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Old 10-15-2008, 08:36 AM   #1
Xolo
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Searching files in Konqueror - How, with what?


Hello.

I am sure this is an old subject, but searching the forums did not bring enlightenment either I must be cursed today.

I find myself in need of file search after going without for a long time.
But now that I do need it, i'm encountering some stumblers;

1. Using KDE 3.x as the window manager
2. Beagle is installed and active.
3. Locate is installed, but seems to be broken (only produces errors).
4. From within Konqueror, using either Locate/Beagle/Google from the left-hand pane under 'More...' always results in a warning stating i'm about to send data unencrypted to the internet, which apparently is.. "http://www.ask.co.uk", which also errors out (timeout, unknown host) because I am behind a proxy which is not configured in Konqueror, I use Firefox if I want to browse the web.

All I wanted was to search for was evil Thumbs.db files generated by Windows XP in folders containing pictures, select these and delete them.
I am missing functionality, or I am not seeing it. How does one mimick the search utility that is included in Windows, where one can manipulate files returned as search results from within the search results? Beagle is apparently not capable of doing this (it lists, but you can't select or manipulate files), and Konqueror won't even search at all unless it is on "http://www.ask.co.uk", and you can bet your limo that Jeeves can't look in my home folder from where he is located.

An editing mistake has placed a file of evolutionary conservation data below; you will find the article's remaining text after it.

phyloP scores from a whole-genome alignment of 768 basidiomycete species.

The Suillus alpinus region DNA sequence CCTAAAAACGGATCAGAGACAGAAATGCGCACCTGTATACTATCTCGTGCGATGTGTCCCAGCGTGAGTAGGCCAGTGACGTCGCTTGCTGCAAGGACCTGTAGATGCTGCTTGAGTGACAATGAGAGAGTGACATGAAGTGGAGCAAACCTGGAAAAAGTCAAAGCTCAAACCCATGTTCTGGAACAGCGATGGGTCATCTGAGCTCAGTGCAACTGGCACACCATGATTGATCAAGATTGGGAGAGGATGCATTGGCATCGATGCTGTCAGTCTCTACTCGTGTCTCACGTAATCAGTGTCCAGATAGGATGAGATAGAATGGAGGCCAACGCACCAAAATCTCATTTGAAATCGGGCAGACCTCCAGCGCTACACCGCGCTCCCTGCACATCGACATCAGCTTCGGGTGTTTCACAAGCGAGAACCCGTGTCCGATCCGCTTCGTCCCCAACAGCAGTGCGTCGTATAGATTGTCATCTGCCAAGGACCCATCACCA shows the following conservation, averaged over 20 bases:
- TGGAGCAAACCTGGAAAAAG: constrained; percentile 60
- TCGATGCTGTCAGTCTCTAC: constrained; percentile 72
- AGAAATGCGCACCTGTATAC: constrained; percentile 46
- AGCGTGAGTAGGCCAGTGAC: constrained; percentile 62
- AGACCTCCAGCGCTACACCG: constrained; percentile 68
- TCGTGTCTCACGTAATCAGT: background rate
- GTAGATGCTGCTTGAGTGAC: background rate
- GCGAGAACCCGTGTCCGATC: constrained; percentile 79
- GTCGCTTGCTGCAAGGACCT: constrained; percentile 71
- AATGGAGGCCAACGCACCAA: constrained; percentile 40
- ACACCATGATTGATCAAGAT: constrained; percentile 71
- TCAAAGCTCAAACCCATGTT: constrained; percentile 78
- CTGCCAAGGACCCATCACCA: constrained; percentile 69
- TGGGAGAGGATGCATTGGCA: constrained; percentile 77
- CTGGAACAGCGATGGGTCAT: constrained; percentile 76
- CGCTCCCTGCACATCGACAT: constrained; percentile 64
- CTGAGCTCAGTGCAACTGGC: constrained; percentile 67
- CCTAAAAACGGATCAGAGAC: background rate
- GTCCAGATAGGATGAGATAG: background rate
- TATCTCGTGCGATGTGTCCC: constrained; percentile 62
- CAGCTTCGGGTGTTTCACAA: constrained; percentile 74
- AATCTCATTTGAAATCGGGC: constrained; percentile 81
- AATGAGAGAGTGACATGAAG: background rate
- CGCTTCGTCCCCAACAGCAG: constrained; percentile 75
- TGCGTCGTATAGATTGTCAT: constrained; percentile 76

Any advice appreciated, thank you in advance.
 
Old 10-15-2008, 10:55 AM   #2
rolf
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I've got 'Find file..' in the 'Tools' menu at the top. Shortcut is Ctrl-F. It brings up a Search dialog to input search terms and choose path. I can right-click on a result and get a context menu that has 'Delete'.

Beagle is not required for this and I have some misgivings about having beagle installed as it has a record of tying up the cpu from time to time, when it indexes, I believe.
 
Old 10-15-2008, 04:58 PM   #3
clindo
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Is there a reason why you aren't just doing this from the command line? Assuming you don't already know this, you could run

find [dir_name] -name "Thumbs.db" -print -exec rm -iv {} \;

This would find all files named Thumbs.db (case sensitive), print the path relative to [dir_name] and ask you if you want to delete them.